In addition to allocating $224,000 towards sanitizing agents, janitorial equipment, and virtual learning technology, the board much also plan for transportation – Tucker County does not have enough buses to ensure students sit skipping seats, one child per seat. Because of this masks will likely have to wear masks.

“They’re telling us right now that the students will have to wear masks on the buses because there’s no way to social distance on the bus,” Lambert said.

In Pocahontas County, WV, the board of education has formed a committee to work on a re-entry plan for the 2020-2021 school year. Superintendent Terrence Beam said he has talked to other county superintendents to see what their plans are and is working with the committee to come up with a plan that is safe for the students and employees.

“Our biggest obstacle, by far, is going to be transportation because our buses are covering a large area, and if you have to social distance on the bus – I don’t know how you transport students to and from school,” Beam said. The committee will work out the kinks of the plan and Beam said they want to do it right, so they will work on it further before presenting the proposal to the board.

In addition, the Pocahontas board began working on a grant application to the USDA, applying for $1 million worth of funding to provide student and staff with the necessary technology to enact remote learning.

“The state Department of Education has asked us to really focus on being able to put devices in every child’s hand – preschool through twelfth grade,” said Director of Technology Ruth Bland. “We are working with the Greenbrier Valley Economic Development Corporation to help us with the grant.”

Roanoke County, VA, School Superintendent Dr. Ken Nicely and his staff have spent many difficult weeks developing a Return to School Plan which they presented to School Board members during a lengthy work session on June 25. The board will take action on the recommended plan on July 2. The plan is based upon Virginia being in Phase 3 and the guidelines for that phase.

“We want all students to be in school as soon as possible,” said Nicely. “Given the governor’s current restrictions related to social distancing, we believe most students would be better served with a staggered or hybrid schedule than not attending school in-person at all. We’re trying to meet as many needs as possible while protecting the safety of our students and families.”

The plan basically allows students in grades Pre K-2 to attend school on a daily basis, students in grades 3-12 would be split into two groups and receive in-person instruction in schools at 50 percent capacity on two days a week with remote instruction on the other three days. Families will be allowed to choose 100 percent remote instruction for their children.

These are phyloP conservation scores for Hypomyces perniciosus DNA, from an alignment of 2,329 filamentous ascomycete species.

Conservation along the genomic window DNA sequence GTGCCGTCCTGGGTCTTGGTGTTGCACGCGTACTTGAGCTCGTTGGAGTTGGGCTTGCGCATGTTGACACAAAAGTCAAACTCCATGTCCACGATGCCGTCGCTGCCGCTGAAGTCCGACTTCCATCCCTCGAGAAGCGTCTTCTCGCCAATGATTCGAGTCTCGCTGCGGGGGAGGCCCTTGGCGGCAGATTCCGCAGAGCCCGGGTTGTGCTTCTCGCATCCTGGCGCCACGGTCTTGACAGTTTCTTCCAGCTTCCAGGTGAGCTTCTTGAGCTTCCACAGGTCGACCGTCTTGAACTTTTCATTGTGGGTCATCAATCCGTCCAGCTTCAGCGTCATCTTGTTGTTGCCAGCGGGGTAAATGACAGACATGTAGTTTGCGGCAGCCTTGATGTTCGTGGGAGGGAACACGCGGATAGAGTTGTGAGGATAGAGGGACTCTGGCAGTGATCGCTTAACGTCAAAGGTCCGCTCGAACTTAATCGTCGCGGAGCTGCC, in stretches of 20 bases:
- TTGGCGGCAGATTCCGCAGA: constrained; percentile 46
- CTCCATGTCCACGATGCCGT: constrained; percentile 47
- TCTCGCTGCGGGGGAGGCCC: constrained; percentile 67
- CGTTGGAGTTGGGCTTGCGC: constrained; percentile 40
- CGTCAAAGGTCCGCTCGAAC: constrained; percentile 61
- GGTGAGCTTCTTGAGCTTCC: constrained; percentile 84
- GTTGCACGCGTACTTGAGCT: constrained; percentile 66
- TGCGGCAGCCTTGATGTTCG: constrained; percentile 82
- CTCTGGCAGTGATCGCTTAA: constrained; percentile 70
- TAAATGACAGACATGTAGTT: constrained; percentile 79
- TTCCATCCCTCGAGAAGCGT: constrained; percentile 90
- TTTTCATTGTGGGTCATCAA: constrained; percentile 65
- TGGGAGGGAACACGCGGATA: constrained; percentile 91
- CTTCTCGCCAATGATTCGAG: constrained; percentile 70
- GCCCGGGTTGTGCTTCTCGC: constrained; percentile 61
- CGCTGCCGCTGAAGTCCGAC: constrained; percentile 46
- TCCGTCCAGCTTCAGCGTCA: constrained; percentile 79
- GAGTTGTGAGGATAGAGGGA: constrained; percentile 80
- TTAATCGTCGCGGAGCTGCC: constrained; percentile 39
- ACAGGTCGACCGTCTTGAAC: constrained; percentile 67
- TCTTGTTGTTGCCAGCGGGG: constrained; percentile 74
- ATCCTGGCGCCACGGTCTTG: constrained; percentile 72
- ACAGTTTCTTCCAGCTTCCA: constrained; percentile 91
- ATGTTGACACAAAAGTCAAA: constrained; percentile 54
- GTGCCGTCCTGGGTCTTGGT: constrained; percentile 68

The board also noted that schools would need help with transporting students – because Roanoke County public school buses have high seat backs, students will not have to be required to sit in every other seat. Each seat can be used and children from the same family can share a seat. But that still limits a bus to 26 students.

Nicely said that he has heard from many parents who would like for school to start normally with instruction for everyone five days a week without physical distancing.

“While we understand their viewpoint, the fact is that we would be disregarding the recommendations of public health experts who tell us that doing so would lead to more frequent outbreaks and starting/stopping of the school year at individual schools,” if outbreaks occurred.

Although no final decision was made in the June meeting, Calhoun County, WV, Superintendent Kelli Whytsell and the Board of Education found that scenario one, “Safer at School/Safer at Home,” would be the best situation for the learning environment. Students would attend school a minimum of four days, with one day of remote learning, or some similar configuration determined by the county. It would require four days at school for students and one day off so the schools could be sanitized. Board members also discussed the pros and cons of having Friday off, or two days attending, with Wednesday off for sanitizing, and two more days of attendance. No final decision was made in the June board meeting.

Interim Botetourt County, VA, Public Schools Superintendent Dr. Larry Massie said that schools will open on August 11 in accordance with the previously adopted 2020-2021 school calendar. Transportation and classroom capacities are expected to be the most significant limiting factors on the number of students served daily in each school building. Limits pertaining to transportation and facility use, he said, will require re-evaluation. The main topic of discussion at the June 11 School Board meeting had to do with a plan for fully implementing remote learning should school closures be required in the future.

“We are working diligently to plan for a safe 2020-2021 school year and on-time opening in the face of the COVID-19 pandemic,” he said. “It is our goal that students will receive in-person and remote learning as determined by capacity and physical distancing standards established by the Centers of Disease Control and Prevention, the Virginia Department of Health, Directives from the Governor’s Office, and guidance from the Virginia Department of Education. … All decisions will be made in the best interest of our students. Updates will be made available as decisions are made regarding the details of our return to school plan.”